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Last updated on April 23, 2014 at 16:13 EDT

Fain’s in Providence Closing Its Doors

October 10, 2008

By Paul Grimaldi

Nearby business owners are exercising an option to buy the space of the business that sells imported hand-crafted rugs.

PROVIDENCE — Landmark city retailer Fain’s Carpet & Rug will close at the end of the year as a lease technicality requires it to relinquish its longtime North Main Street location.

The Fain family has retailed out of a storefront at 126 North Main St. for about 80 years, with Linda Fain and her daughter Julie Medina the latest members to operate the business that sells hand- crafted rugs from India, Persia, Tibet and Pakistan.

Adjacent business owners are exercising an option to buy the space.

The closing is “bittersweet,” said Fain. “It’s very emotional for me.”

Stylishly dressed in jeans, a printed vest and a sweater top, Fain sat on a pile of carpeting in the middle of the store as she talked about the closing.

“It was just one of those quirky things,” Fain said. “Maybe the way things happened wasn’t ideal, but everything happens for a reason.”

The Fain family has a long history of involvement in the city’s business and civic life.

In the 1880s, Fain’s grandfather, Barnet, started a business as a tinsmith on North Main Street. Around the turn of the century, Barnet and his wife, Ida, moved to the city’s Silver Lake section. Ida ran a hardware store there on the first floor of the family’s home. They later moved the store to Olneyville.

By the 1920s, the store had been given over to 2 of the couple’s 10 children — Archie and Irving. The brothers moved it to its present location, near what is now Roger Williams National Memorial, in the 1930s.

Decades later, the brothers handed over the business to their sons Barry W. Fain and Barnet “Bunny” Fain.

Both Archie and Irving were members of the Jewish Federation of Rhode Island and supporters of Miriam Hospital, among other initiatives. Barry Fain is a member of the Capital Center Commission and Barnet formerly was chairman of the Lifespan hospital network.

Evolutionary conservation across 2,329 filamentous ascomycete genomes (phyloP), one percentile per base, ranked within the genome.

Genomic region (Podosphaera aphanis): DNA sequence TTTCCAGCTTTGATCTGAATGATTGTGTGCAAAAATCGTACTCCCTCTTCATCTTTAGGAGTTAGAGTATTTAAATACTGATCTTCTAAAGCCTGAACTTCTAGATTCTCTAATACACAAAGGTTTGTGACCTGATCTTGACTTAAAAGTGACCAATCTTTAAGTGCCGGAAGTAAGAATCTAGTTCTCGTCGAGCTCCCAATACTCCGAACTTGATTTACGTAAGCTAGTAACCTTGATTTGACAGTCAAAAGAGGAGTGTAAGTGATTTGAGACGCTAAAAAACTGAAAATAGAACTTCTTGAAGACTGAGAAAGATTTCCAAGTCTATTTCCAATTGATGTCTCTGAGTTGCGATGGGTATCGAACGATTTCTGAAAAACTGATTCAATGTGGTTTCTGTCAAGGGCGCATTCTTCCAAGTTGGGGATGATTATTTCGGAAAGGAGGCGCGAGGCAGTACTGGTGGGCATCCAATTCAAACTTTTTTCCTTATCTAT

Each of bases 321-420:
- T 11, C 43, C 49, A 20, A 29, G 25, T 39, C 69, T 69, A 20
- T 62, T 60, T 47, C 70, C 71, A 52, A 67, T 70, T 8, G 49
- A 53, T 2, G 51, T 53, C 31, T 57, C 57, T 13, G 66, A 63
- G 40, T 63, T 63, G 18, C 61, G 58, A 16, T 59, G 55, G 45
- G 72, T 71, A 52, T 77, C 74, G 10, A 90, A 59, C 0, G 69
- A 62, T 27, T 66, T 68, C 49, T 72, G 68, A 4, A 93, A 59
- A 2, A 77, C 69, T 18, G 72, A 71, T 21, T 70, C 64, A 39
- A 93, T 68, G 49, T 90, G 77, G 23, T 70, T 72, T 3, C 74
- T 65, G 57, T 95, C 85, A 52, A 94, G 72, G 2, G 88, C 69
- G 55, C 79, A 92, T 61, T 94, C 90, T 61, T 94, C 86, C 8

Linda Fain served as a member of the East Greenwich Town Council for two years, before going to work in the business in 1980.

She quickly discovered her favorite part of the business.

“I liked traveling,” said the 64-year-old grandmother. “That was the most fabulous experience. I’m so grateful to have been able to do that traveling to Third World countries.”

The Fain family ran stores in Johnston, East Providence, Middletown, Warwick and Avon, Conn., before competition took its toll on the business.

In the 1990s, hardware chain Home Depot, Georgia Carpet Outlet and others entered Rhode Island.

Fain’s had to change with the times, Medina said.

“Fain’s used to be the place to find flooring,” Medina said. “We had to become a niche.”

So the family focused on selling imported handmade rugs that are as much works of art as they are utilitarian flooring. The weave, the texture, the feel of the thick piles separates them from machinery-made, mass-produced carpeting, she said.

“The thing with our rugs,” Medina said, “is you have to see [them].”

She worked for the business in the 1990s before going off to get her MBA from the University of Rhode Island. She returned to the business five years ago.

Mother and daughter remain undecided about whether to continue the business at some other location, they said. They will retain the business’ name and corporate structure to keep open that option.

“The main issue with reopening right now is the economy,” Medina said.

The business needs to be “reinvented,” she said, to prosper in a crowded market.

“As a single mom do I want to be working that hard?” said Medina, a mother of two young children.

Fain will teach a one-day class in rug appreciation at the Rhode Island School of Design this winter. She expects to be back in business at some point.

“I’m not leaving this field,” she said. “I just can’t not work.”

Perched on that pile of carpets on Wednesday, Fain sounded content to sit shiva for her business, chatting with friends and old acquaintances who drop by to share stories about her family or pick up a bargain during a store-closing sale.

“Everybody is getting a plus out of this closing,” Fain said. “When it’s your name behind a store for several generations you have to do it right. These are people I’ll be seeing for years; I’m closing the store the right way.”

Since the 1990s, Fain’s Carpet & Rug in Providence has concentrated on selling high-quality handmade rugs from India, Persia, Tibet and Pakistan. The store will shut at the end of the year. The Providence Journal / Kathy Borchers

After eight decades, Fain’s will be leaving 126 North Main St., Providence, at year’s end. The Providence Journal / Kathy Borchers

Store operators Julie Medina, left, and her mother, Linda Fain, have “bittersweet” feelings about the closing of Fain’s Carpet & Rug, a longtime Providence business. The Providence Journal / Kathy Borchers pgrimald@projo.com / (401) 277-7356

Originally published by Paul Grimaldi, Journal Staff Writer.

(c) 2008 Providence Journal. Provided by ProQuest LLC. All rights Reserved.